plus a quick guide to Vietnam
This trip seems like so, so long ago, and in all honesty, it kinda was. I am talking December 2016, you guys. So well, you could say, it’s been a while. However, since this is my blog, and I get to make all the rules around here, I decree that it’s appropriate to share pictures and thoughts from a vacation that happened about 15 months ago. :)
Now, with that official business taken care of, let’s move on and get to the best part, right?
This trip with friends came together alarmingly last minute. We all wanted to visit Andaman & Nicobar Islands over the Christmas break, but because of terrible weather conditions in the weeks preceding (hurricanes, flooding etc.), we decided to play it safe, and after a bit of quick discussion, chose to travel to Vietnam instead.
I think all of the logistics of the trip – visas, itinerary, reservations, flight tickets, pretty much everything – were finalised in about 10-12 days, and all of that was possible only because one of our friend’s wife took the lead in getting EVERYTHING done. Honestly, this trip wouldn’t have happened if not for her.
If you’re planning a trip to Vietnam, here’s a bit of advice to you: do not underestimate the size of the country. It might look like a tiny little country on the world map, but in reality, the country is rather vast and there are so many places to visit and explore that even a month would seem like less time to do it all. At the very least, I’d suggest 10 days if you want to explore bits of both North and South Vietnam (and they are REALLY different). We did both North and South Vietnam in 6 days, and I think we really didn’t do it much justice. However, we did get a good flavor of the different aspects of the country and a fascinating glimpse of the stark contrast between North and South Vietnam, and I am positive that I’ll go back some time to explore more parts of the country.
(Less Than) 24 Hours in Hanoi
Our first stop in Vietnam was Hanoi, which is the country’s capital (I was kinda surprised to know that, actually. I always thought Ho Chi Mihn City was the capital of Vietnam!). It’s a great base for exploring North Vietnam. We reached Hanoi in the morning, and after checking into our hotel and freshening up, we decided to hit the ground running because that day was pretty much all that we had in the city.
Things to do & see:
Lake Hoan Kiem & Ngoc Son Temple: A popular local and tourist hotspot. There’s a whole legend behind it, about how Emperor Lê Lợi (a ruler in the 14th century) returned his magic sword to the Turtle God. There is also a Turtle Tower to commemorate the legend.
At one end of the lake, stands the Ngoc Son Temple (Temple of the Jade Mountain), which is dedicated to the 13th century war hero Tran Hung Dao, Confucian philosopher Nguyen Van Sieu and scholar Van Xuong. It’s connected by a gorgeous red coloured bridge, which seems to attract crazy crowds (and an insane number of selfie sticks). On the whole, the lake, and the Ly Thai To park around the lake, is a fantastic place to rest your feet and indulge in some people watching.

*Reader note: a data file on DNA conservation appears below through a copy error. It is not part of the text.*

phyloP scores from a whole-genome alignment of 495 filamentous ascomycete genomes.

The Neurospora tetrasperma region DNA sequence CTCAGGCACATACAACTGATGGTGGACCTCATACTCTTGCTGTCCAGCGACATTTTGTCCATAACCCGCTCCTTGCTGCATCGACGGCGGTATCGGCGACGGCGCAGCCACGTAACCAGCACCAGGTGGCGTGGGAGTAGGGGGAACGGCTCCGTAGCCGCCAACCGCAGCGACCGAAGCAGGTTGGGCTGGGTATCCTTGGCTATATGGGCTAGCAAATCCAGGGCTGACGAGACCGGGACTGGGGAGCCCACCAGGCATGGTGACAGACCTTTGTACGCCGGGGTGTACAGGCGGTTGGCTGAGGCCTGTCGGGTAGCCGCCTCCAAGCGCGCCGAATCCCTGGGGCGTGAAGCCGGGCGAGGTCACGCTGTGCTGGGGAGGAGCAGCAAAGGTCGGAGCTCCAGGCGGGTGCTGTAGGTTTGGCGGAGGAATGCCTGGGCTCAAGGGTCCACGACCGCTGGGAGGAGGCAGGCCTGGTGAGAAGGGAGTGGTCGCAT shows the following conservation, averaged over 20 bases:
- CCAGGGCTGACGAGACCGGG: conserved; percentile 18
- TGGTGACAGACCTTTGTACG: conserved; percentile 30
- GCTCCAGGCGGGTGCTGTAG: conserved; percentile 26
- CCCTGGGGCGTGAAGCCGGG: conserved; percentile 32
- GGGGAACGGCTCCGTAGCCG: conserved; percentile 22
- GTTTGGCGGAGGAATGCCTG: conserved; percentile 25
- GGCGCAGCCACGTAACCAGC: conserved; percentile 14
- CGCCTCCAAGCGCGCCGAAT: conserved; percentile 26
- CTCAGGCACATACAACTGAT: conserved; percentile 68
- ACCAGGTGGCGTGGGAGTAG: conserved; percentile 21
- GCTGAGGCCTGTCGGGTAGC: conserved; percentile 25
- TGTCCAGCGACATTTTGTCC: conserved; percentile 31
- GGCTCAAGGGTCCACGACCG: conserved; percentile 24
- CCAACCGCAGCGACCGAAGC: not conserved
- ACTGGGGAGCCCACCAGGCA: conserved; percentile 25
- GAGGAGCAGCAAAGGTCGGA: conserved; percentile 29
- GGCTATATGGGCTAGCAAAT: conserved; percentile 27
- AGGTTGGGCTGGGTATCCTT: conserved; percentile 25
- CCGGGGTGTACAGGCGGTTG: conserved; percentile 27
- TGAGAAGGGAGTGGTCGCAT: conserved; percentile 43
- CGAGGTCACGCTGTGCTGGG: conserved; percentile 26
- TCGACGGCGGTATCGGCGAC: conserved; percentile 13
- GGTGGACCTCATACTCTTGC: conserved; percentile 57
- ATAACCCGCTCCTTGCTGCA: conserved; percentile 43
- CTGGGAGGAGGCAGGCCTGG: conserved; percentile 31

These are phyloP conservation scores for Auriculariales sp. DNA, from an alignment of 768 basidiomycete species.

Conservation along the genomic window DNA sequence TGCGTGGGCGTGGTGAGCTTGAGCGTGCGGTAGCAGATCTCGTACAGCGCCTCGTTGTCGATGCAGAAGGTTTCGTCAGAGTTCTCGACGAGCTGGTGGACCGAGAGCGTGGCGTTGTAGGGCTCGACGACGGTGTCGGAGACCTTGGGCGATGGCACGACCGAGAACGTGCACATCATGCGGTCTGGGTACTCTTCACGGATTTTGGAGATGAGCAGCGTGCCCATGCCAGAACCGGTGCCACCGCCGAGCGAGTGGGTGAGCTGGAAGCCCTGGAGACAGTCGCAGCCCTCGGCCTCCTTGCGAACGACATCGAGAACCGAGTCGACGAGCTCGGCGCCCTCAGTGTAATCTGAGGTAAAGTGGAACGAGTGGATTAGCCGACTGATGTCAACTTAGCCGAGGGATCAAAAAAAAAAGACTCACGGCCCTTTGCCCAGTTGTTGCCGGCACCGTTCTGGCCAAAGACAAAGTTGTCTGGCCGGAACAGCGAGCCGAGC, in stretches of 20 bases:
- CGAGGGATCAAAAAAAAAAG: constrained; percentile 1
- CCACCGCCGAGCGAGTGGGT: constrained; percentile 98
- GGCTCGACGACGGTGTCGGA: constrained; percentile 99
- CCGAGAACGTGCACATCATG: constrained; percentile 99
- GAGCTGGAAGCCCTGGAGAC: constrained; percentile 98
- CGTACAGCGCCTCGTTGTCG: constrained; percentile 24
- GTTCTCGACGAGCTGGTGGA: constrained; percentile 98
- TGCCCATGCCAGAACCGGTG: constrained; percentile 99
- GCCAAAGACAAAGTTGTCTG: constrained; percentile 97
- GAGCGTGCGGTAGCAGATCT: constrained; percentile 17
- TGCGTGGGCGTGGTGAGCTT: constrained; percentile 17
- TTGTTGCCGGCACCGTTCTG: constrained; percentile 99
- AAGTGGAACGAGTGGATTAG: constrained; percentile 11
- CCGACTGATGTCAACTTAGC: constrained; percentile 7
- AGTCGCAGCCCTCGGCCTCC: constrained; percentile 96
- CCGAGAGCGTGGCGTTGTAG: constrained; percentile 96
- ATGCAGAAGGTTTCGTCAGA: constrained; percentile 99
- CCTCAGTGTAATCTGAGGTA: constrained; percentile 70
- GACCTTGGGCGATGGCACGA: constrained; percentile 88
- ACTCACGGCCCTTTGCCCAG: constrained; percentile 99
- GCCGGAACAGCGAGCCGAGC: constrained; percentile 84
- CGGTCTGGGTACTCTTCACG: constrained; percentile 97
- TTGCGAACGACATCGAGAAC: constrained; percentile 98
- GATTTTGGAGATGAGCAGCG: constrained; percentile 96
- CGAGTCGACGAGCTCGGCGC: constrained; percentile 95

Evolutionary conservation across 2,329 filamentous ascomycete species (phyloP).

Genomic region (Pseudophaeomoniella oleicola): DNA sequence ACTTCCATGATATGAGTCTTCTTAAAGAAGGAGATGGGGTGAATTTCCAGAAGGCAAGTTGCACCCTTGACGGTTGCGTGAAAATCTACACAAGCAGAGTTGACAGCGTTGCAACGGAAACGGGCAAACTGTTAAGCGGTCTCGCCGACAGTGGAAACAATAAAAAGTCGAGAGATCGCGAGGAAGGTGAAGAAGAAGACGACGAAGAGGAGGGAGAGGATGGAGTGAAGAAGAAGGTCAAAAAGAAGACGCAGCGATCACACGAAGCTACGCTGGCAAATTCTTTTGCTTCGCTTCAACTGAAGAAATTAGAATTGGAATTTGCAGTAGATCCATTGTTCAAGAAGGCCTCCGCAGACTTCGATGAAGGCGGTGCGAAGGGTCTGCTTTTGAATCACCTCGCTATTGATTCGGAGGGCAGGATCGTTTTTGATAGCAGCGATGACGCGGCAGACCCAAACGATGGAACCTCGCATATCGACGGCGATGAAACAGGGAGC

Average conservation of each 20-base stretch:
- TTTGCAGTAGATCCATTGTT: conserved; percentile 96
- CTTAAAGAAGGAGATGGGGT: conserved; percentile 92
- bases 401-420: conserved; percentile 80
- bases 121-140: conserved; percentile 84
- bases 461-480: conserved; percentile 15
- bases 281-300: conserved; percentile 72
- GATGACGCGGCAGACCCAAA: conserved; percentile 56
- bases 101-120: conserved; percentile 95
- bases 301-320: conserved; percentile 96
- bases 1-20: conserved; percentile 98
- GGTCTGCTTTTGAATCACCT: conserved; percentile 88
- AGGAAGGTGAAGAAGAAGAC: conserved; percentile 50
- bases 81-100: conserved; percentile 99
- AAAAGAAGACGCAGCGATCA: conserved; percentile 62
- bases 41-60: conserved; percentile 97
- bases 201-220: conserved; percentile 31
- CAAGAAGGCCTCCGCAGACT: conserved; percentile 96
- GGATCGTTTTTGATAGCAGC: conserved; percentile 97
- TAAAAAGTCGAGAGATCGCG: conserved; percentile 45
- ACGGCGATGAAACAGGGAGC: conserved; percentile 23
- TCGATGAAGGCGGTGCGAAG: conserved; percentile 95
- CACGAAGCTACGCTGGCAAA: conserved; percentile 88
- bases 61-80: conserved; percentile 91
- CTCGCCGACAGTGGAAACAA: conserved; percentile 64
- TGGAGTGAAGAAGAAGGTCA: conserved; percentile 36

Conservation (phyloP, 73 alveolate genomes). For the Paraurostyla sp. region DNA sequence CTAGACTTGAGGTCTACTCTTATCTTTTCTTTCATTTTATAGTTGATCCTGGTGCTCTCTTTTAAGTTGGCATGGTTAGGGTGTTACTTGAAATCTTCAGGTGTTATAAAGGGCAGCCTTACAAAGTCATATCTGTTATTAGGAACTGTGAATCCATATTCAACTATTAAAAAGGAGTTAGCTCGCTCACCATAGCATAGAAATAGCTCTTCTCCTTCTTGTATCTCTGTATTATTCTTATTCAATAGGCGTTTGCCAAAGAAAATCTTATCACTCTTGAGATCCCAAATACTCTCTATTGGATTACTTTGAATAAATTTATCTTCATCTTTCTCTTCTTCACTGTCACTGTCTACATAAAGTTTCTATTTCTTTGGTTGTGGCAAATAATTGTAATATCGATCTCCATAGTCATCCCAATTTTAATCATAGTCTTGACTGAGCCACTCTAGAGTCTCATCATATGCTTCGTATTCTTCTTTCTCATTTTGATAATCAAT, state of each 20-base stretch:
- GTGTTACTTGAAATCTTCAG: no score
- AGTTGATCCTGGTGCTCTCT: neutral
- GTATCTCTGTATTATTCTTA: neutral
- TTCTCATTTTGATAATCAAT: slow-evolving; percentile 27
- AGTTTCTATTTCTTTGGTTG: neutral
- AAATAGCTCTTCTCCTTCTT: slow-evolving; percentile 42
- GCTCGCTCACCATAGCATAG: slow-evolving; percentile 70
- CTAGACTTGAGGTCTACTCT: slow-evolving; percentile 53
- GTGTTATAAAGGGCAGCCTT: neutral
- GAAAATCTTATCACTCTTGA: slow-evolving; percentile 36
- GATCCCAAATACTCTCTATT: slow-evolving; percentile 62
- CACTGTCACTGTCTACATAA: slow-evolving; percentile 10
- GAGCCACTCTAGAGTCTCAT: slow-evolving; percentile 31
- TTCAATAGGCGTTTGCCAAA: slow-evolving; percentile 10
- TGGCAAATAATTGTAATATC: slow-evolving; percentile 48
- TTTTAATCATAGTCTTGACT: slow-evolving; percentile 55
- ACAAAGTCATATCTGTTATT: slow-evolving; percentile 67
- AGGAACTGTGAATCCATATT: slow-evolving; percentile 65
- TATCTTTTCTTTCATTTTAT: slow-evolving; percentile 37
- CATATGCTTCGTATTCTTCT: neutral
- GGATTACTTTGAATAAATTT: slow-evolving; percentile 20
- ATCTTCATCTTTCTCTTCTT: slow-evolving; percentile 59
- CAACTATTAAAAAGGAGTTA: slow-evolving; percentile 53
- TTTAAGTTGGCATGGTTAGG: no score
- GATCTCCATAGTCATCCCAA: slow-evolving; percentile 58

Watch a show at the Thang Long Water Puppet Theatre: Water-puppetry is a centuries old art in Vietnam and is typically accompanies by live music and lights. There are multiple shows at the Thang Long Theatre (which is within walking distance from the Lake Hoan Kiem) every afternoon and evening, but I’ll be honest here – I (and my friends) didn’t really enjoy the show. There’s a bit of novelty for about the first 5 minutes or so, but then it quickly wears off. I am probably stereotyping here, but I think it would appeal a lot more to older tourists.
Ta Hien Street: After the Water Puppet Show, we walked across to the Hanoi Old Quarter circle. We grabbed some snacks and yes, Vietnamese coffee at one of the rooftop bars, and after that, walked across to where the action took us. Which was basically Ta Hien Street. It’s a completely street food focused area which comes alive after 6/6.30pm. There are plenty of food stalls basically spilling across the streets, mostly serving all sorts of Vietnamese foods. In the alleyways and adjacent streets, we also found a few souvenir shops and I ended up picking a few fridge magnets and small art posters at Propoganda Art store.
Things we didn’t do/have time for: Ho Chi Minh Museum and Mausoleum, Temple of Literature, Hao Lo Prison, wandering around the Old Quarter during daylight for photographs.
After a full day of walking around the streets of Hanoi, we went over to the railway station to catch our train to Lao Cai (the train station for getting to SaPa Valley.
48 Hours in SaPa Valley
SaPa Valley was first developed by the French in the early 1920s as a hill station, to get some much needed respite from the heat and humidity of the plains. Being home to Fansipan, Vietnam’s highest peak (and in fact, the highest peak in the IndoChina region), SaPa Valley also became a natural destination for trekkers. The best time from a trekking point of view would be April and May – when we went in December, it was rather foggy for the better part of the day.
Things to do & see: